We’ve seen it happen a lot of times– a better employee gets passed over for a promotion while the one who’s pushed up the corporate ladder isn’t exactly the sharpest tool in the shed.
You’d be surprised that it may not be because the universe is conspiring against you. It might actually be due to the things you do or don’t do.
Perception is, unfortunately, a powerful force in the workplace. What others think of you, specifically your boss, will influence how your work is recognized and rewarded. You may be the hardest worker—you stay longer in the office and close more deals—but it doesn’t mean anything if those around you are not aware of your work.
If you don’t know how to market yourself, others will get ahead of you. The question now is “How do I improve my colleagues’ perception of me?”
It’s alright to have an aversion to bragging. No one likes a braggart — it’s uncool. However, being overly humble can hurt you as it could keep you from taking advantage of opportunities that will benefit both you and the company.
When someone praises you for a job well done, how do you respond? Not wanting to come off as proud, you utter something that downplays your effort. Responses like “it wasn’t that difficult” or “anyone could’ve done it” are not going to help.
Learn how to market yourself by accepting recognition and owning up to your role.
“Thank you” should be enough. Better yet, say something like “thank you. I’m happy that you appreciate my hard work.” These kinds of responses will make your boss acknowledge that you’re someone to watch out for.
William Arruda, president of Reach Personal Branding, says that the first step in artful self-promotion is PERFORMANCE. The saying goes, “action speaks louder than words,” so speak volumes by excelling in each task.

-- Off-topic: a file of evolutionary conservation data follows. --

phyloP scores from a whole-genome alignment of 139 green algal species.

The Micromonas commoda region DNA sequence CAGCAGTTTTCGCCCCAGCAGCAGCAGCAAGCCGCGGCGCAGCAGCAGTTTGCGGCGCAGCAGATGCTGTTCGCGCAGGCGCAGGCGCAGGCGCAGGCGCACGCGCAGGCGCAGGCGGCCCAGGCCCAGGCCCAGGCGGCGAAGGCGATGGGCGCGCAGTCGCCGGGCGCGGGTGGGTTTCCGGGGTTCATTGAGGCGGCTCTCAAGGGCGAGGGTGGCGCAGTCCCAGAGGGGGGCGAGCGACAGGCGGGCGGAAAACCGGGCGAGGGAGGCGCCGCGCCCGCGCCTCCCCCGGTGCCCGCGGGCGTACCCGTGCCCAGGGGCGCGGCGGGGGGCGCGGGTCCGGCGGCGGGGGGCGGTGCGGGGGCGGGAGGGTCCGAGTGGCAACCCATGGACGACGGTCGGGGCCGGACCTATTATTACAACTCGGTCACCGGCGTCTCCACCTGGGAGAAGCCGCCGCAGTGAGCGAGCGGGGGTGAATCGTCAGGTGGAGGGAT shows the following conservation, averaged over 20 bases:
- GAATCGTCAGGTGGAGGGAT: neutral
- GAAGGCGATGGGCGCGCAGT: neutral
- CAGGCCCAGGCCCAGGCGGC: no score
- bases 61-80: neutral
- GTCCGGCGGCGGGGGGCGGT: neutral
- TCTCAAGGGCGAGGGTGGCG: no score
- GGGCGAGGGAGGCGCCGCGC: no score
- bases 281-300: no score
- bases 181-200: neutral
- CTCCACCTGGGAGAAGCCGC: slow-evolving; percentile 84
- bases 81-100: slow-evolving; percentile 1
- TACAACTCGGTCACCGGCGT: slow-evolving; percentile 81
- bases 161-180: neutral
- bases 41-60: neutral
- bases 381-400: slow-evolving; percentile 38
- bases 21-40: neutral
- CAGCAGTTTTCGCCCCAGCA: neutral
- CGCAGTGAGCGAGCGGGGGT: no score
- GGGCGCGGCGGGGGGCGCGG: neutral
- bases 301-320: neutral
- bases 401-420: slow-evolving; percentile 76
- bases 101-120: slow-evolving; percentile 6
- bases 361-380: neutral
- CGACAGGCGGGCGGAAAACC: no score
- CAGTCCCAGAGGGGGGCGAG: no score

Also, be ready to help co-workers. When you do someone a favor, especially if it involves a time-sensitive task, that person is more likely to sing your praises.
Take initiative. Employees who display leadership skills and initiative are the ones who get promoted, so don’t wait to be told what to do. If you see something that needs work, go ahead and dive in.
When someone asks you, “how’s your day going?” How do you respond? Interestingly, how you respond to simple questions like that affects how others see you. “Okay” or “Not bad” makes you sound bored and gloomy. But if you add a little more enthusiasm and say, “I’m great! Thanks for asking!” or “It’s awesome! How’s yours?” then you’ll seem friendlier and more optimistic. Remember that no one likes a sullen co-worker.
Look the Part
A study by professors at the Kellogg School of Management at Northwestern University shows that what we wear affects how we work. It found that the symbolic meaning of clothes directly affects performance.
Clothes can empower you. Remember when you went to prom? Didn’t you feel like the most attractive person when you put on that suit (or gown for the ladies)? It’s the same with wearing suits or a more formal attire at the office. You’ll be more confident and you can’t market properly without confidence.
This can be as simple as changing the type of pant fit you wear or tucking your shirt in. Whatever the case may be, when you show up for work, make sure you look the part.
You might be a victim of perception now, but how people respond to you is a product of how you interact with them. Fortunately, you have the power to change that without having to go door-to-door at work. Sometimes all it takes is a little fine-tuning.
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